Another Shooter in the Kennedy Assassination?
Almost forty four years ago, on November 22, 1963, as President John Fitzgerald Kennedy, the First Lady, Jacqueline Kennedy, Governor John Connally and his wife, Nellie, rode through Dealey Plaza in Dallas, Texas, shots rang out, killing President Kennedy and wounding Governor Connally.
In 1964, the Warren Commission released its findings that Lee Harvey Oswald had acted alone, firing his weapon from the sixth floor window of the Texas School Book Depository.
The young acting junior counsel, later to become senator of Pennsylvania, Arlen Specter, constructed the single bullet theory that the Warren Commission concluded was responsible for wounds found on President Kennedy and Governor Connally, a bullet later to be called the “magic bullet”.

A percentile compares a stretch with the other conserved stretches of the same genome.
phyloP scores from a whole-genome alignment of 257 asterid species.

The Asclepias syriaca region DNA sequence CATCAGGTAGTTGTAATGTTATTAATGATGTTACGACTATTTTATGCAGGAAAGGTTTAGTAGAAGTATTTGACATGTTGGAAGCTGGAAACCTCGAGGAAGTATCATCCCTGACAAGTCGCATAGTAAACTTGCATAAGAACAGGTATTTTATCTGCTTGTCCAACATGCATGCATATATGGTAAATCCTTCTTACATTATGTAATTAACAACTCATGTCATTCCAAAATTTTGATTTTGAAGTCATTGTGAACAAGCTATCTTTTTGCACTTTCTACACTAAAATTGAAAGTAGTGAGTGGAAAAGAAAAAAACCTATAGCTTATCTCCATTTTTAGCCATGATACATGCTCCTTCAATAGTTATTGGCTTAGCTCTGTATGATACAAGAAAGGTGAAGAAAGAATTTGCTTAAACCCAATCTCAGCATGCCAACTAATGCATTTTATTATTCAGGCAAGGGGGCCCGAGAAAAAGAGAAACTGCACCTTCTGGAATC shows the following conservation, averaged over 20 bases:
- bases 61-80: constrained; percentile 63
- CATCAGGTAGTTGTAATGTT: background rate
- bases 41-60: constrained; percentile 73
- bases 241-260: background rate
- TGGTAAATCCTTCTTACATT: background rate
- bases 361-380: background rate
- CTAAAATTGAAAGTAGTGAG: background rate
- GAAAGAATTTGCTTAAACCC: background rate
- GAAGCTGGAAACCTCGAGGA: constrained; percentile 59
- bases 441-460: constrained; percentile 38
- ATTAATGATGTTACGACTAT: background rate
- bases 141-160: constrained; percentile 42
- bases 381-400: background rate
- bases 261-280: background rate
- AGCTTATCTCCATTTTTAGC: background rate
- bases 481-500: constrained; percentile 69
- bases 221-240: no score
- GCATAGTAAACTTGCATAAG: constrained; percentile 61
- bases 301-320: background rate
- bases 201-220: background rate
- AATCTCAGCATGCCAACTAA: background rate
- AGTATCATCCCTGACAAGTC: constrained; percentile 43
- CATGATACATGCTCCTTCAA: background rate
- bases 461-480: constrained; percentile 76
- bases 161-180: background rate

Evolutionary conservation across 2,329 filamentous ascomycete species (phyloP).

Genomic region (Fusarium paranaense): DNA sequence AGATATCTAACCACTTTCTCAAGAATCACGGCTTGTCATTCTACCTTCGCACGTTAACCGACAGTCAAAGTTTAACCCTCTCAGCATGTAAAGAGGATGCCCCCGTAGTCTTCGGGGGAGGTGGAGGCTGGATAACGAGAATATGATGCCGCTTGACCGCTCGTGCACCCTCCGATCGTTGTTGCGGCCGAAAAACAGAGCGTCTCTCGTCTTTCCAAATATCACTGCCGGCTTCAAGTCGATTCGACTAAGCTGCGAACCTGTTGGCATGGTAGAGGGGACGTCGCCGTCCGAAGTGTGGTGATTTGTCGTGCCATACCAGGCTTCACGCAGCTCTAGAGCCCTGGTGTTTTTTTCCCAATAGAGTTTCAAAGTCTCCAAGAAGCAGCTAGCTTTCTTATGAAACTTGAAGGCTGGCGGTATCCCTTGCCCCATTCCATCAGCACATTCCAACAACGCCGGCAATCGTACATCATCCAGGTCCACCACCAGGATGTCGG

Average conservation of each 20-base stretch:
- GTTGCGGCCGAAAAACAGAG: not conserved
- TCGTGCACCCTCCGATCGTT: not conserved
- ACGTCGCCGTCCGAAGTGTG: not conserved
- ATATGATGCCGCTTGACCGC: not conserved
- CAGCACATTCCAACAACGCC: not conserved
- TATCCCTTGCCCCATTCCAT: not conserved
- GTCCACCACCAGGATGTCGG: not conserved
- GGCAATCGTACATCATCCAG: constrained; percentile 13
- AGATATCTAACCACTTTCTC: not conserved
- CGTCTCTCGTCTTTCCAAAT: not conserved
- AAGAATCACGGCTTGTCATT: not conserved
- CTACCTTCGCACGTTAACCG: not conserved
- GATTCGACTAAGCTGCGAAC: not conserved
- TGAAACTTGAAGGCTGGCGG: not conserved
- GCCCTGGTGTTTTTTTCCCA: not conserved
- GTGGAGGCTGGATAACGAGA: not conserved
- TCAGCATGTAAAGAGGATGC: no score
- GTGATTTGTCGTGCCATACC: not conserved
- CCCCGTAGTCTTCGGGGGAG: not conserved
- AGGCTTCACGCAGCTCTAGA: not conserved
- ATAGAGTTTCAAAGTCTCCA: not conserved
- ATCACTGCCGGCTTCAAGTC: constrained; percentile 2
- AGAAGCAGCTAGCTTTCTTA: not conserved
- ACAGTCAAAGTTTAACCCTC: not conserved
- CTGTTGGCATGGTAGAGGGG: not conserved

A Reuters article states researchers, writing in the Annals of Applied Statistics, urged reexamination of the 1963 shooting, reporting that “....researchers, including former FBI lab metallurgist William Tobin, said new chemical and statistical analyses of bullets from the same batch used by Oswald suggest that more than two bullets could have struck the president.”
The researchers' conclusion is the evidence used to rule out a second assassin was flawed.